My Child is Not Interested in STEM… Now What?!

I have a 2 year old and an 11 month old, and without fail, for every birthday and holiday, they receive a variety of “STEM toys” from family and friends. On our bookshelf sit Robotics for Babies, Mathematics for Babies, and Neuroscience for Babies. Well-meaning relatives have already made pronouncements like, “Maybe she’ll be an engineer!” or “Maybe he’ll be a doctor!” And maybe they will be those things, but sometimes the aggressive push toward STEM is too much.

What if my children aren’t interested in science, technology, engineering, or math? Are they totally screwed?

Full disclosure: I was an English literature major in college. It seemed like a no-brainer; I’d won awards for pieces I’d written for my school newspaper and I couldn’t imagine a college experience that wasn’t centered around writing. Throughout college, however, I got the same question over and over and over again. “What are you going to do with that?”

That’s the biggest question most non-STEM students get. And I get it! As opposed to students majoring in STEM, students majoring in the liberal arts or social sciences often have a much less clear-cut career path. Inevitably, a child heading away from a STEM path can cause a parent considerable angst – but take a deep breath. The future is still bright, and here’s why.


Non-STEM students are NEEDED.

There is no doubt that experts in science and technology are invaluable, but guess what? They can’t do what they do alone. Once, while unveiling a new product, Steve Jobs said, “It’s in Apple’s DNA that technology alone is not enough – it’s technology married with liberal arts, married with the humanities, that yields us the result that makes our hearts sing.” Jobs was even quoted saying, “I love hiring English majors!” Math and science is one part of innovation, but it’s not sufficient alone. Creative thinkers come up with ideas and find the perfect way to design and market them. Engineers can create a flawless product, but customers are attracted by an equally flawless story framed around it. In short, we truly need all types.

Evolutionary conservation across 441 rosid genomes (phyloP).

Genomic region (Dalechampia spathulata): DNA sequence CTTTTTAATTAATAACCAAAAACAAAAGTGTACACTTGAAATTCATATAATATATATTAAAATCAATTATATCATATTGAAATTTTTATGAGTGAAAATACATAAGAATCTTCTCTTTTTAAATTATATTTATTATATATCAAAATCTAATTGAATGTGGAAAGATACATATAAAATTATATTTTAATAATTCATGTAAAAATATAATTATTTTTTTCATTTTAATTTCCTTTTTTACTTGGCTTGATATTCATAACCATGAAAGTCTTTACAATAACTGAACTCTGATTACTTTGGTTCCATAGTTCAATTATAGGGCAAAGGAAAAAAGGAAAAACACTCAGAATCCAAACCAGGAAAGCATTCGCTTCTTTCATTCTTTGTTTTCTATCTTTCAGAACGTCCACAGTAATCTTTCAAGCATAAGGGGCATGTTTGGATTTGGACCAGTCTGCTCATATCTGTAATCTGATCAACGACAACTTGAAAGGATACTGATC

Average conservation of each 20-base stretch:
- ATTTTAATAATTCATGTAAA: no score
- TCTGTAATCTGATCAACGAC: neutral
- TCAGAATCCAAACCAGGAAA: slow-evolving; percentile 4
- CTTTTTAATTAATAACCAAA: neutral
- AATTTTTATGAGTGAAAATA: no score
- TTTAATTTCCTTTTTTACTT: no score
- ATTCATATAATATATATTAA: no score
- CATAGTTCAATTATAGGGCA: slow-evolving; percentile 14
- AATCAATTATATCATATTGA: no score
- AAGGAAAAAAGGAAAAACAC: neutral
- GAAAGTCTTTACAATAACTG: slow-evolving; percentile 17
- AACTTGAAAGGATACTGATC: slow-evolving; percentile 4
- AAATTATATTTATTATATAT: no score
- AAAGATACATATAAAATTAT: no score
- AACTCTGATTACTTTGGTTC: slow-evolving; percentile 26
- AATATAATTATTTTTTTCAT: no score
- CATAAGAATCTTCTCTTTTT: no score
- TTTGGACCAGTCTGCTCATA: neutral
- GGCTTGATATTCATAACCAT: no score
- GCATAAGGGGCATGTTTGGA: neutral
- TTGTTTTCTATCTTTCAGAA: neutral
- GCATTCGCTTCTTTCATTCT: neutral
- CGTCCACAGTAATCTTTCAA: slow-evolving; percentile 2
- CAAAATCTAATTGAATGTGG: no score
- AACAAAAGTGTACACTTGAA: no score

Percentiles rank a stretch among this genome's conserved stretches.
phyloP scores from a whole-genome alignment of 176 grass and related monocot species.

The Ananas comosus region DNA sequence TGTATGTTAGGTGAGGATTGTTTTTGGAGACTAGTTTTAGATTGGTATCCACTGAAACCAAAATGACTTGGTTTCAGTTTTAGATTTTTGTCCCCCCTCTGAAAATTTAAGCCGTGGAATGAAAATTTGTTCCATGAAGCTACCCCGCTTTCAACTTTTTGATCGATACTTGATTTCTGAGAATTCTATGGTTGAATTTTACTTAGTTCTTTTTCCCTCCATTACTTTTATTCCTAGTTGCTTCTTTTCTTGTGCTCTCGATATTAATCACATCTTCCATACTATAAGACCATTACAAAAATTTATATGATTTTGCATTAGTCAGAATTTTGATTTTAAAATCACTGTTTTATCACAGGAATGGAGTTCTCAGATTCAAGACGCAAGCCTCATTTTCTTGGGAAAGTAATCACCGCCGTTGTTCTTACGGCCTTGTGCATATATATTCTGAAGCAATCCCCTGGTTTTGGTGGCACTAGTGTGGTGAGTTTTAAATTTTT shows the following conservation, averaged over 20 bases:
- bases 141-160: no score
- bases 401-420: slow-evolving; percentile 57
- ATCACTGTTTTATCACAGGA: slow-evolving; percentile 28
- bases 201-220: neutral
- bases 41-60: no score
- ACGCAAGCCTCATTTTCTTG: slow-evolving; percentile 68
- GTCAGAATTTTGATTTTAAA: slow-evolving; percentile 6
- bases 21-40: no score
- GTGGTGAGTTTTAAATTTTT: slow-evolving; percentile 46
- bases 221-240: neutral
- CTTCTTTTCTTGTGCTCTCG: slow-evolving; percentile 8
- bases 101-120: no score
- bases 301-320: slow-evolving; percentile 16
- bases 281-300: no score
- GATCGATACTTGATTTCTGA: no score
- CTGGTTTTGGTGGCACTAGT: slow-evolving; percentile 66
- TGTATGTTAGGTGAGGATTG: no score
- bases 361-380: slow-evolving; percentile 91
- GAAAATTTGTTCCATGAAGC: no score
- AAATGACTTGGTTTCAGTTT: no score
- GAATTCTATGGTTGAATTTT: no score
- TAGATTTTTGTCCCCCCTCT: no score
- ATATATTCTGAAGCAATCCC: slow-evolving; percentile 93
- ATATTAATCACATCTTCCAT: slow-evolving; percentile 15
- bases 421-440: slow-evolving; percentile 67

Liberal arts majors can think critically and communicate clearly.

That’s because these skills are taught in the humanities. We learn to craft well-rounded arguments. We find creative solutions to problems. We’ve learned to critically analyze everything we read. We have good ideas, but more importantly, we know how to communicate them with the world. We may not have every single skill listed on a job description, but there’s a good chance we can convince you we do because we’re great with words. We can interact and connect in ways that computers cannot. We’ve developed skills that are invaluable in a wide variety of fields, and that makes us invaluable, too.


Liberal arts majors aren’t pigeon-holed into a specific career path.

While the lack of a clear path can be anxiety-provoking, it can also be liberating. We have basic skills that will serve us well in so many different roles. I spent my first year out of college working in publishing, and then switched gears to writing full-time. After a rollercoaster of life events, I decided to pursue becoming a clinical mental health counselor – and was repeatedly told that my communication skills made it a perfect fit. Have I enviously watched as my STEM friends pursued their wonderfully straightforward career goals? Of course. Has it been thrilling and wonderful to turn passions into a career? Absolutely. And I fully believe that by following your passion, you’re less likely to burn out.

 On that note: I cannot encourage strongly enough that non-STEM students pursue a variety of internships during their time in college. Because our path is (typically) not well-defined, “trying on” different careers is crucial. Internships allow you to test the waters of a field before committing to it fully, and it’s an excellent way to get your foot in the door of an organization you do want to work for after graduation.

If I could tell my college self one thing, especially during those days when she wondered what the heck she was going to do after college, I’d tell her this: don’t second guess things. Unlike many of your STEM friends, you’re going to have to hustle and get creative on your professional path… but you’ll have fun doing it. You’ll leave school equipped with so many transferrable and instrumental skills, and there is truly no substitute for pursuing what you love.

The world will always need our brilliant, hardworking, impressive STEM counterparts. But the world desperately needs your child’s non-STEM brilliance, too.